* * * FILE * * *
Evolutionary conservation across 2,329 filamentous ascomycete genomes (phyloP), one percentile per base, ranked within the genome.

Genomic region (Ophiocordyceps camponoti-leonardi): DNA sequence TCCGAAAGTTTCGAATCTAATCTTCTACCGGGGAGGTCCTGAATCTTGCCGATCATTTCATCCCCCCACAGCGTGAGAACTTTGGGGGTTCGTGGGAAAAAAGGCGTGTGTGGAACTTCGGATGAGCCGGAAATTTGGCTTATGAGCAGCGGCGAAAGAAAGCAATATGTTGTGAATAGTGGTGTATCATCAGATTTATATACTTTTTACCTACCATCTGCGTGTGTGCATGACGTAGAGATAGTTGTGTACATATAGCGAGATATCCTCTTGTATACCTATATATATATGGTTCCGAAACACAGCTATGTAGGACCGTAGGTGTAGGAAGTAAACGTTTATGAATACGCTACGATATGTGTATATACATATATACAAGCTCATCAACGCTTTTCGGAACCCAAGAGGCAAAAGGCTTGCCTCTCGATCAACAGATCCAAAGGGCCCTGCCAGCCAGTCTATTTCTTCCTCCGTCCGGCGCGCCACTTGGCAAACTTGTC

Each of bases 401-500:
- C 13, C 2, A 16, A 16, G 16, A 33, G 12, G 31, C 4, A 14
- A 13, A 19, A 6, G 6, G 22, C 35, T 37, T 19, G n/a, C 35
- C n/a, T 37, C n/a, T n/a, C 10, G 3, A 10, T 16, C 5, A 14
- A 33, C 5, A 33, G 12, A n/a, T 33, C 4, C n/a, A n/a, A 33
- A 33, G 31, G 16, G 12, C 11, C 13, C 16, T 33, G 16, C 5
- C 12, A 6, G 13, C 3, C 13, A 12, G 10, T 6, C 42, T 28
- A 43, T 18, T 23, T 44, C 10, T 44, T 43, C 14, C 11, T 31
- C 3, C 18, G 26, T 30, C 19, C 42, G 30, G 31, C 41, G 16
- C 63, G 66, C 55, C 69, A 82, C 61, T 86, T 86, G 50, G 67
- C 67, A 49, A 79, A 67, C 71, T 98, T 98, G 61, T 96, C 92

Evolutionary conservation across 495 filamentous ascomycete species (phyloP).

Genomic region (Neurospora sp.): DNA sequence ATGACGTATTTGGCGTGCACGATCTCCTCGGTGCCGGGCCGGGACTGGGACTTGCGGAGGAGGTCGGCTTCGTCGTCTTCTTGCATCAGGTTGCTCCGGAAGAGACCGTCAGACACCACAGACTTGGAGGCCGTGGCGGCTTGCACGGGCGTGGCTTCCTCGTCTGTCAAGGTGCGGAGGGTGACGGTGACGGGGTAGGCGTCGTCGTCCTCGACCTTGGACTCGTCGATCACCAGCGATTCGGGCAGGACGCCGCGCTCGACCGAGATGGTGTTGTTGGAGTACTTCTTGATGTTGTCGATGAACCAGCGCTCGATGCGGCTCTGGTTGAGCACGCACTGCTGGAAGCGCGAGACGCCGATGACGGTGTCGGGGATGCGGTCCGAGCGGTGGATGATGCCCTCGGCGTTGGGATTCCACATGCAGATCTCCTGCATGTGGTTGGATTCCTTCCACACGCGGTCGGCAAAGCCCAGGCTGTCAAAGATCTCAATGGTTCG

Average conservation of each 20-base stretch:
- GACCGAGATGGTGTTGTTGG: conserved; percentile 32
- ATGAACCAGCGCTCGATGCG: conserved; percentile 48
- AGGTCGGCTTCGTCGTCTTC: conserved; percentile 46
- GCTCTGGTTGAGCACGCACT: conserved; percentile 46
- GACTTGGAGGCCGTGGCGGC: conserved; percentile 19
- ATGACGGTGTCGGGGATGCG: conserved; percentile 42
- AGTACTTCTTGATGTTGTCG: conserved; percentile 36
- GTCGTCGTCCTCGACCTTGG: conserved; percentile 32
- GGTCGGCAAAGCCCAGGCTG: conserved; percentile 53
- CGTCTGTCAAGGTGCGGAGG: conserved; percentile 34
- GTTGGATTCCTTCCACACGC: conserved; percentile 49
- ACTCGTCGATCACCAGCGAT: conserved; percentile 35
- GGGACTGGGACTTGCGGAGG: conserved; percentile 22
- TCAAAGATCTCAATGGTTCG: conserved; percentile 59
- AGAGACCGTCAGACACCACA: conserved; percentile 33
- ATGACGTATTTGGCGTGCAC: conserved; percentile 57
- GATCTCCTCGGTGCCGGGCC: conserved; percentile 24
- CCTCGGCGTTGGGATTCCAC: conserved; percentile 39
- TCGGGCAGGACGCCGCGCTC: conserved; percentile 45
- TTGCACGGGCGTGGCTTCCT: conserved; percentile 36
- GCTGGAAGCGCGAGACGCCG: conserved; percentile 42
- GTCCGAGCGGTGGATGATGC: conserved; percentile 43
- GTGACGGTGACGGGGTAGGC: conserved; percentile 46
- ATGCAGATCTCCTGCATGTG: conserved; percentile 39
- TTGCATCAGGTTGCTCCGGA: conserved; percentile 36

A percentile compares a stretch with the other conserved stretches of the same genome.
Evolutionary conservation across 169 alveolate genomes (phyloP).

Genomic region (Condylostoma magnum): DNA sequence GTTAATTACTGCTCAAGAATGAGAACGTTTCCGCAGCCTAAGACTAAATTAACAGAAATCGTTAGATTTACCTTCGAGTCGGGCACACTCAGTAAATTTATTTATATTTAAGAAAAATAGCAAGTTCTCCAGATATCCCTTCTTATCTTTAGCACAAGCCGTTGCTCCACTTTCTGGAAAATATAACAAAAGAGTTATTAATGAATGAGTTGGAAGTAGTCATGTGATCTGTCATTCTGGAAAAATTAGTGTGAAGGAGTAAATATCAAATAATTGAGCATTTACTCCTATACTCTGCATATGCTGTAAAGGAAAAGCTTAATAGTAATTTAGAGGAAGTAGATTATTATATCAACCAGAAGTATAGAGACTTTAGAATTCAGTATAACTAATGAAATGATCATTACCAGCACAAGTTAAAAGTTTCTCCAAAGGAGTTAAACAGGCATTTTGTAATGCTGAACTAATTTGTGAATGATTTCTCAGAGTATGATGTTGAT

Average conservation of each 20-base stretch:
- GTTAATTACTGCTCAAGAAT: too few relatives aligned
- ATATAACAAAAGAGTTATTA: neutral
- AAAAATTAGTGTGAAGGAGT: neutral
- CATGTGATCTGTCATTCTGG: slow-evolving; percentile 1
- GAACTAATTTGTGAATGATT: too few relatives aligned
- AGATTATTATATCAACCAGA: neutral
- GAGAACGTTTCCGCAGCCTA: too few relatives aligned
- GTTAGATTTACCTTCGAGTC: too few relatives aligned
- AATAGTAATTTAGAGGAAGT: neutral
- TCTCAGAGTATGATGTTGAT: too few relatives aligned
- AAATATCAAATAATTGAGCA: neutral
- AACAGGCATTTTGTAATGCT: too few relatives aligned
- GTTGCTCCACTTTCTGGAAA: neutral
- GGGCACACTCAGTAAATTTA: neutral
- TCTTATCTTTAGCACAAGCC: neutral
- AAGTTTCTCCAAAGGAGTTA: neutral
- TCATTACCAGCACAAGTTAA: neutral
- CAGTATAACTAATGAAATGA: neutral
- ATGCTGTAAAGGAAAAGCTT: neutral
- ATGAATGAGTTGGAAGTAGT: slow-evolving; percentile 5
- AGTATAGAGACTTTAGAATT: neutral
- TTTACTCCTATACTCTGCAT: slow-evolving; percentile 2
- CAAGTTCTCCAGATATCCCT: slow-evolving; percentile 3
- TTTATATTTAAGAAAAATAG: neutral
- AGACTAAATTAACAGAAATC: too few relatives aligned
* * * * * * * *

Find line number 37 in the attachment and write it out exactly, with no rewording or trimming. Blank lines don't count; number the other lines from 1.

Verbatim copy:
- GCTGGAAGCGCGAGACGCCG: conserved; percentile 42